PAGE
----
In panel seven, the laughter has stopped, but the police siren sound effect remains. According to Morrison, this is the moment where Batman kills the Joker, made evident by the cessation of laughter but the continuation of the siren. But other than choosing to interpret this panel this way, there is nothing to indicate that’s what is actually happening. The only thing we can be certain of is that the laughter has stopped, the police have arrived and turned their siren off (we know this because it’s here the siren SFX ends). The end of the laughter could be explained as the Joker being subdued so that he can be turned over to the now-arrived police, but that certainly doesn’t mean he’s been killed.

And finally, panels eight and nine are silent portraits of the rain puddling on either a street or a parking lot. No sound effects, no dialogue, no dead Joker. The silence is supposed to be an indicator that the Joker has died at Batman’s hand, and that that makes this the “last Batman/Joker story,” in Morrison’s words. The inevitable ending to their storied clashes.

But look at that page again. It’s pretty damn ambiguous, and pretty damn open to interpretation, something Morrison DOES cede. And despite the fact that killing–and in this case, outright murdering–goes against EVERYTHING Batman is about,  Morrison is all too willing to gloss this fact over by saying it’s an Elseworlds story because it features Batman killing. Kevin Smith has a perfect opportunity to call bullshit at this point in the podcast–after all, the effects of The Killing Joke were played out for years in post-Crisis continuity–but he’s too busy shoving his tongue up Morrison’s ass at every possible opportunity to consider this.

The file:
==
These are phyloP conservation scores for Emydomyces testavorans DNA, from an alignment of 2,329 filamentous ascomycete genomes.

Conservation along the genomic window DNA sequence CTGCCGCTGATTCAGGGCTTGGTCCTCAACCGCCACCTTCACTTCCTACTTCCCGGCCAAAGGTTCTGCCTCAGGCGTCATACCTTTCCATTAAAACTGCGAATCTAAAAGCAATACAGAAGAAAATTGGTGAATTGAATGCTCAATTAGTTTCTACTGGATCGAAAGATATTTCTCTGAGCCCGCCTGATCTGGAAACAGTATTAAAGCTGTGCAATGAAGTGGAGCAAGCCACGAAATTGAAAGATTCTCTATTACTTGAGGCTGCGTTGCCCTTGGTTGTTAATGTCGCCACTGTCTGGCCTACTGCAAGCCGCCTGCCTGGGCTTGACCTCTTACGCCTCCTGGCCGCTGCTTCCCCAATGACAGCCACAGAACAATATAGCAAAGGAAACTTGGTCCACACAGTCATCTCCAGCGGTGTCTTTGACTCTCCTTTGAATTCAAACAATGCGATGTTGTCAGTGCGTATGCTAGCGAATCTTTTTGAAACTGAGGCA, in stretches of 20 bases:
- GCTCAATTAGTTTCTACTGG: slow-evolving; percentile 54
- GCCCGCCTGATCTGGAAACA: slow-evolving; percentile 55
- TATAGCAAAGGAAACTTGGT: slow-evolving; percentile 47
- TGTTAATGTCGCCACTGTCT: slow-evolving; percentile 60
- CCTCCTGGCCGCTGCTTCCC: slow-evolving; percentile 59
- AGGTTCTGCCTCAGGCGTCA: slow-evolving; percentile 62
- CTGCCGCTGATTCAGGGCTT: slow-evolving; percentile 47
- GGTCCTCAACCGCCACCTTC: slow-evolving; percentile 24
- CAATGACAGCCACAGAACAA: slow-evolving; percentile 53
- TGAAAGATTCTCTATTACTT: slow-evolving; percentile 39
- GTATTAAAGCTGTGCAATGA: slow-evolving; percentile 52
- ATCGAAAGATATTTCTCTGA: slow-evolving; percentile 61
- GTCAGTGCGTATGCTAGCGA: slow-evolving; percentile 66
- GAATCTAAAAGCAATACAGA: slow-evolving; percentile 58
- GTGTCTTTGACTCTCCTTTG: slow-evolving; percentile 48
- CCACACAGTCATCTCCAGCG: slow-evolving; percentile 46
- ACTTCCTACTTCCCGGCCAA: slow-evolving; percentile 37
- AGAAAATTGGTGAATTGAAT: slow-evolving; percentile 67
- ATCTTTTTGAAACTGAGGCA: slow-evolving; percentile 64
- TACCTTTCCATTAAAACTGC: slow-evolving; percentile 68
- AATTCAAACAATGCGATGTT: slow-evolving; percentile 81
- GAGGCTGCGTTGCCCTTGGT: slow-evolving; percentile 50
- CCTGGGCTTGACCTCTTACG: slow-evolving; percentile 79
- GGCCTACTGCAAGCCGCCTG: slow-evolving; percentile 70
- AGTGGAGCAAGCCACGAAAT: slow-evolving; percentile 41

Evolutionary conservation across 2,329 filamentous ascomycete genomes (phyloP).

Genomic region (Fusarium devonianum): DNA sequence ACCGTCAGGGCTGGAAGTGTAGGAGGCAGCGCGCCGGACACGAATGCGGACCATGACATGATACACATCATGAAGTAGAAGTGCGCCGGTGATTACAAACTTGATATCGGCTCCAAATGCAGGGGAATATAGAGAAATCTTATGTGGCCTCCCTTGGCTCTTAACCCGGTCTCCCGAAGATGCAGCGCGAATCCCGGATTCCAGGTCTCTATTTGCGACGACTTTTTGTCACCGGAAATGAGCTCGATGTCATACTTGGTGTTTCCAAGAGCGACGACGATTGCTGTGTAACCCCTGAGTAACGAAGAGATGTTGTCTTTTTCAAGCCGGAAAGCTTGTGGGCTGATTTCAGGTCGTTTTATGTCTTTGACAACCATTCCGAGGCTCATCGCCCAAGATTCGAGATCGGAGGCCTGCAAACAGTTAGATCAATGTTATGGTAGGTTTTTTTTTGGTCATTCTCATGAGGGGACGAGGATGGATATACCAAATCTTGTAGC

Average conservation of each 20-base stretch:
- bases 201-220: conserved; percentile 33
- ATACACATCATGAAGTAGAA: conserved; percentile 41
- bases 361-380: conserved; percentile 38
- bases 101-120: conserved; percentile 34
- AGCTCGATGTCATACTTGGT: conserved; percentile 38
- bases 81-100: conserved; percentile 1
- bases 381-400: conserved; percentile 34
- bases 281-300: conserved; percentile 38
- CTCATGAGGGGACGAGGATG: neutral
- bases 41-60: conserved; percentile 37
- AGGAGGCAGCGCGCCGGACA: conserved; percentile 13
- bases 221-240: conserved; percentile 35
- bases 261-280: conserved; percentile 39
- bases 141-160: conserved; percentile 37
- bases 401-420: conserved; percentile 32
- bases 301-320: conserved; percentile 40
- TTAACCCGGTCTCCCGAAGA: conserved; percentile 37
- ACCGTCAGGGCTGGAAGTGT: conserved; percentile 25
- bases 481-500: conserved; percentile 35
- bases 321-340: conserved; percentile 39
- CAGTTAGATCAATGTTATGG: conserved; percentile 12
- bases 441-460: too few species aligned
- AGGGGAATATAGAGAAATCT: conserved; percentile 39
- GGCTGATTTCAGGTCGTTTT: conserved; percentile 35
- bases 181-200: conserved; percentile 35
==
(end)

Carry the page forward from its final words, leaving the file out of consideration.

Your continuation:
Again, let me make myself clear: the last page of The Killing Joke is nakedly ambiguous and, if I know Alan Moore, was written very intentionally so. Which means, by the very definition of the word, any reader can interpret it as they please. HOWEVER…. and this is where my sticking point with Morrison’s hypothesis lies– there is only the flimsiest of evidence to support his interpretation. It doesn’t hold up under scrutiny. I’ve made my personal convictions on this ending perfectly clear throughout this post, so I won’t bother restating them. But before you go and buy into Grant Morrison’s interpretation of events just because he’s Grant Fucking Morrison, remember one thing: this is the same guy who wrote Final Crisis. A story which he freely admitted in his book Supergods only he understood. ‘Nuff said.